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The economy has everyone scrambling to figure out their long term life plans.
If you’re not worried about your financial future, then you’re wondering about the state of your current career path.
With businesses cutting back on employees and tightening their belts, it’s only logical that you’d take a step back and assess your future as a professional.
But how exactly do you manage your career amid such uncertain times?
How wise would it be to change jobs or to alter the trajectory of your career path
in a market where jobs are so scarce?
Let’s take a look at your options…
Assess the Pros AND Cons of Your Current Position
First it’s critical that you fully understand where you are in your career path. This kind of self-evaluation will vary widely depending on your age, your current job, your education and your experience.
Someone who has recently graduated from college with a Liberal Arts degree might not have the same kind of professional mobility as a seasoned HR professional with over 15 years of experience in the industry.
This isn’t to say that the recent college grad is in a more enviable position than the HR professional or vice versa, it’s just that they have vastly different goals as they continue their careers.
Let’s continue the example contrasting the college grad and the HR professional as they manage expectations for their respective careers.
The College Grad…
The college grad has the following cons to consider…
- they have limited job experience which limits them to entry level positions
- they’re fighting for jobs with millions of other college graduates and
- they probably don’t have a fully formed idea of what they want in a career
However, there are pros to their position…
- they have the freedom to choose an entry level job in a variety of trades
- they’re more desirable to employers looking for new talent and
- they have an eagerness to perform and prove their worth
The Seasoned Professional
On the other side of the spectrum, the HR professional has the following cons to consider…
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Change Management for Your Organization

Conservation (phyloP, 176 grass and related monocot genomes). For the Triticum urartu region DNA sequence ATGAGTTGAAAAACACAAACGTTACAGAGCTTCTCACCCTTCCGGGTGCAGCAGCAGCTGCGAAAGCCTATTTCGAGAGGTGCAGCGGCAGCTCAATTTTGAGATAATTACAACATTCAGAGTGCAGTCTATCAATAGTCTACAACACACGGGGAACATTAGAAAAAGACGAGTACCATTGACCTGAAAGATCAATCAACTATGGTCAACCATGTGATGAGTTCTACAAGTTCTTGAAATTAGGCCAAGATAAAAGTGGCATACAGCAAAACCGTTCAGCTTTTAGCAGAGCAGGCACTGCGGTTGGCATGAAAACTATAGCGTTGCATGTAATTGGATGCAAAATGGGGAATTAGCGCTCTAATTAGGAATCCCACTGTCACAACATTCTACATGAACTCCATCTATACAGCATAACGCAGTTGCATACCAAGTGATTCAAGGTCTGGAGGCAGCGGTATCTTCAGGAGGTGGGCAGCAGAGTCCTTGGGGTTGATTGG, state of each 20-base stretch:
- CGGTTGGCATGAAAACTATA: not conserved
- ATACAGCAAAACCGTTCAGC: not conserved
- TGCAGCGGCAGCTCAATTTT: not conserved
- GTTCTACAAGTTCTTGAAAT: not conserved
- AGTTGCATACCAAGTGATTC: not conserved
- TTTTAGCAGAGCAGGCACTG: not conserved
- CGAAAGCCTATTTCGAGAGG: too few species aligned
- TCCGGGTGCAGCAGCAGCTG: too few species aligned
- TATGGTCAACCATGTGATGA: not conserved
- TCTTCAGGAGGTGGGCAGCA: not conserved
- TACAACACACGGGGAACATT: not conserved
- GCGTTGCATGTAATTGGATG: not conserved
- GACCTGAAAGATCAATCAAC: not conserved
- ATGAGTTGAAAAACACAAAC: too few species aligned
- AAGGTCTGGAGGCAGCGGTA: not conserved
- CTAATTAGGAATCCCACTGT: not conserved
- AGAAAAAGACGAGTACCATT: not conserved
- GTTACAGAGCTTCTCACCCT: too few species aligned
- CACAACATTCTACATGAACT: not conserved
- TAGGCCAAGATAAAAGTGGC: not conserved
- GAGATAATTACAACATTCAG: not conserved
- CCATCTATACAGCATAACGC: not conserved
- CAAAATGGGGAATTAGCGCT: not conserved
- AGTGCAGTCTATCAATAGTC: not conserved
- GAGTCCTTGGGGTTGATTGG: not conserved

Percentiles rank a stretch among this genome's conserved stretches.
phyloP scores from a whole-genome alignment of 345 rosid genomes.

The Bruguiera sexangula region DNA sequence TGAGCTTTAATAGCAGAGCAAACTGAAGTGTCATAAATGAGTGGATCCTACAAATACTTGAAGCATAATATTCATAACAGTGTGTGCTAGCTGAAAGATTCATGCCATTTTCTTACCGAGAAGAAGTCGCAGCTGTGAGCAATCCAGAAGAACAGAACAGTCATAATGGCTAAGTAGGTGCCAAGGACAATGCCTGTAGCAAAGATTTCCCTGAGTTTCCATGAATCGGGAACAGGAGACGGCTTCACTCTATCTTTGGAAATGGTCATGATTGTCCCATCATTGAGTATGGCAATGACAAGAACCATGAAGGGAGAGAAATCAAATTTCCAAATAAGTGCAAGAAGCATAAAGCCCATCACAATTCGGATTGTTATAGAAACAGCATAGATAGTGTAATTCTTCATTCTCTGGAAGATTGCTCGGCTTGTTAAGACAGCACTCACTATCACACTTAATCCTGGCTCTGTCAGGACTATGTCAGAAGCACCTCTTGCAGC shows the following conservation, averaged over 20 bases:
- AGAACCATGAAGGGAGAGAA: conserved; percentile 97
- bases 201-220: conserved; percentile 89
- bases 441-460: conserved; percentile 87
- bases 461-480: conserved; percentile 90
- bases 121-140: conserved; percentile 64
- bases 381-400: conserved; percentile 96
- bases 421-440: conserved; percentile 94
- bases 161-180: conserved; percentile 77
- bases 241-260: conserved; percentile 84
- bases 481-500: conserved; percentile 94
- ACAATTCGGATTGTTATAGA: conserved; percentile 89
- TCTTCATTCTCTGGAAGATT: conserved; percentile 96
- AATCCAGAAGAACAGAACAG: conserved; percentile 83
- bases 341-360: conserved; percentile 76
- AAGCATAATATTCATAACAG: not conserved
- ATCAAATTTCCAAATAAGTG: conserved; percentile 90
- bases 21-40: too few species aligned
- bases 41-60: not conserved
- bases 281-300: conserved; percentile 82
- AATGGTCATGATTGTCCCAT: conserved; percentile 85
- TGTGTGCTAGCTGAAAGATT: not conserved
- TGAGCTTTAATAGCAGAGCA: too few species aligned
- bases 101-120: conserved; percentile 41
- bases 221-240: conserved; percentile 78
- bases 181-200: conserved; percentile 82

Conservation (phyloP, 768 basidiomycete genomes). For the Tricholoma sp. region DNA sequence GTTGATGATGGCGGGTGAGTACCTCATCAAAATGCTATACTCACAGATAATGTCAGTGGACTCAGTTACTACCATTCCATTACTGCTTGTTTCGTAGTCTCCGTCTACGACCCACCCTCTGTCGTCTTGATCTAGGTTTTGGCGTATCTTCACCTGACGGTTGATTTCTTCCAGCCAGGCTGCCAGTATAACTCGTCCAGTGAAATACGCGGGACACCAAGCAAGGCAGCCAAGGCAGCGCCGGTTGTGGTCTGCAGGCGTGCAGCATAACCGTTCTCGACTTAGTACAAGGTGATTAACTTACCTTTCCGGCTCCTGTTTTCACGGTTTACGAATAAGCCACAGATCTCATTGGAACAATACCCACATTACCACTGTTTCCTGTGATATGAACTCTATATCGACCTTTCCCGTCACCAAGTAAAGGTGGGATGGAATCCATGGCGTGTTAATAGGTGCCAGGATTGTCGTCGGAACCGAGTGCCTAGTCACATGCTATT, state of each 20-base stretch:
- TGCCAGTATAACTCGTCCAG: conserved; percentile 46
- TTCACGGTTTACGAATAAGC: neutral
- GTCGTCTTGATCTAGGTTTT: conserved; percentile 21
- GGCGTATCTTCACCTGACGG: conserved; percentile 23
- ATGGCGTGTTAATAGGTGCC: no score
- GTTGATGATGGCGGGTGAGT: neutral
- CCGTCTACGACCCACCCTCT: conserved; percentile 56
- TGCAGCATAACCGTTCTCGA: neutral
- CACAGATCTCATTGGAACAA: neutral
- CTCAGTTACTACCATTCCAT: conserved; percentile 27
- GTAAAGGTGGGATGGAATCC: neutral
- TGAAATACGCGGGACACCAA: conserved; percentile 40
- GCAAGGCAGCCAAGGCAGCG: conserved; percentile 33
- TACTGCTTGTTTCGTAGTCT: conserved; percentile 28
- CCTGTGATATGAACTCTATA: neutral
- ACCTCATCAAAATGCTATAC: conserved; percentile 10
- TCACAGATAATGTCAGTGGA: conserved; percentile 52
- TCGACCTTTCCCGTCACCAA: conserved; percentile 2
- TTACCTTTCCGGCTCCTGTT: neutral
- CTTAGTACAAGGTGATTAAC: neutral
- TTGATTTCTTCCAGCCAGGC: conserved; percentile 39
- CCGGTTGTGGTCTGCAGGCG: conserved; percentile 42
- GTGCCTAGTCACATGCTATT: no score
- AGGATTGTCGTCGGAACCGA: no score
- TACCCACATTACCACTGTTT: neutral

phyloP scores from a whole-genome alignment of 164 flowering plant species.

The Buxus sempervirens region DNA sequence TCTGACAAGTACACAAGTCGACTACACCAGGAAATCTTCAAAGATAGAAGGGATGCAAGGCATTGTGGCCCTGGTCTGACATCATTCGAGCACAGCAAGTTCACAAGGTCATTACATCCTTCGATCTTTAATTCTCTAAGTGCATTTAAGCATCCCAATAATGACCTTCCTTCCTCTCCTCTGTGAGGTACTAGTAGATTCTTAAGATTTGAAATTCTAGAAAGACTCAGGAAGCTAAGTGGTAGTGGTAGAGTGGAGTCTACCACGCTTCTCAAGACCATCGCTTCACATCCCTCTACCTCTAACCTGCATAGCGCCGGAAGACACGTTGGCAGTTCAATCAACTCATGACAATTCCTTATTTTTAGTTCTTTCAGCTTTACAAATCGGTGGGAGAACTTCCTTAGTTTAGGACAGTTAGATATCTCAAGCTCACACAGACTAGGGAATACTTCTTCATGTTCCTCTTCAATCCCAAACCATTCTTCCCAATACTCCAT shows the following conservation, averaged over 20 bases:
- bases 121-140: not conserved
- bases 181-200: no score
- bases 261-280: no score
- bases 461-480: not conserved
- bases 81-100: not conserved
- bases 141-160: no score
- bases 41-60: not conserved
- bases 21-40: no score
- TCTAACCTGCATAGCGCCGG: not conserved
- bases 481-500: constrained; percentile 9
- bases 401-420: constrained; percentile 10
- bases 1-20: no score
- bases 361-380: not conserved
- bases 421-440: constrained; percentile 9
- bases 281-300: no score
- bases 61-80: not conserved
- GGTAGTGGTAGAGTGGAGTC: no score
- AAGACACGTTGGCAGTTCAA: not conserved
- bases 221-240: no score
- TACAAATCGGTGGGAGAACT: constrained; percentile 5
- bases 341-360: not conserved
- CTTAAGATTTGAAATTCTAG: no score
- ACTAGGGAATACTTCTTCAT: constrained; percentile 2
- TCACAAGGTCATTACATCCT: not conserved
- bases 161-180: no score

I am a recovering change management consultant. Over the last 20 years or so, I’ve focused my career primarily in the people change management space. My job was to help companies realize the ROI of their multi-million dollar investments – whether they be investments in organizational redesign, new systems or large scale business transformations – by mitigating resistance, creating buy-in and driving adoption. The way to do that was to get the people on-board with what was happening. If they stopped resisting what was inevitable and just adopted the change, then all would be right in the “corporate” world. And I use the term “corporate” as a catch-all. These challenges and my project work spanned industries and organizations, from non-profit and government to privately owned and publicly traded enterprises.
The challenge is and always will be people. People will make or break the success of any change a company wants to make. So my job was part data analysis, part coaching, part writing, part training and part shrink. Get into the heads of the people to figure out what they wanted and find a way to make this change something they want. Or better yet – need. Call it marketing. Call it change management. Call it what you want. No matter how you slice and dice it, or whatever you call it, I was doing it wrong. And so are you.
If we apply the “Ask, Listen and Do” mindset to this problem, we as change management professionals can increase our effectiveness while enabling organizations to actually realize the ROI of their big dollar investments.
Let’s look at 2 different change management models to see the difference and similarities: Lewin's Change Management Model and Prosci's ADKAR Model and 3-Phase Process.
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- they’re pigeonholed by their resume into one profession
- they might lack certain skills desired by start-ups who want younger employees who understand the latest trends
- they might overvalue their skills and miss out on job opportunities from employers that offer less than they’re willing to work for
But the HR professional might have a stellar resume combined with their considerable experience, and they’ll certainly know much more about the nuances of their industry than someone fresh out of college.
Assessment is Crucial
Familiarizing yourself with your pros and cons as a professional will make it much easier for you to assess your opportunities in an uncertain job market.
If you know your strengths, you can play to them and make yourself that much more marketable to potential employees.
Knowing your weaknesses will be equally important and that knowledge provides you a starting point for personal improvement.
Where do you want to be?
The big question looming over all career management strategies is this…
Where do you want to be?
In 1 year, 5 years, at retirement…
Where do you see yourself?
Where do you want to be in your career?
If you set clear goals for every few years in your career, you’ll provide yourself with a convenience framework with which you can build a solid life/career plan.
This is just as important for industry veterans as it is for green college graduates.
Even if your career plan reads like a fantasy book, it still gives you some frame of reference from which you can plan the next phase of your career.
The job market may be uncertain, but that doesn’t mean that you have to remain uncertain about your ambitions for your career.
Take responsibility of your career path by being proactive about its future, and you’ll start to feel more in control of your position in life.
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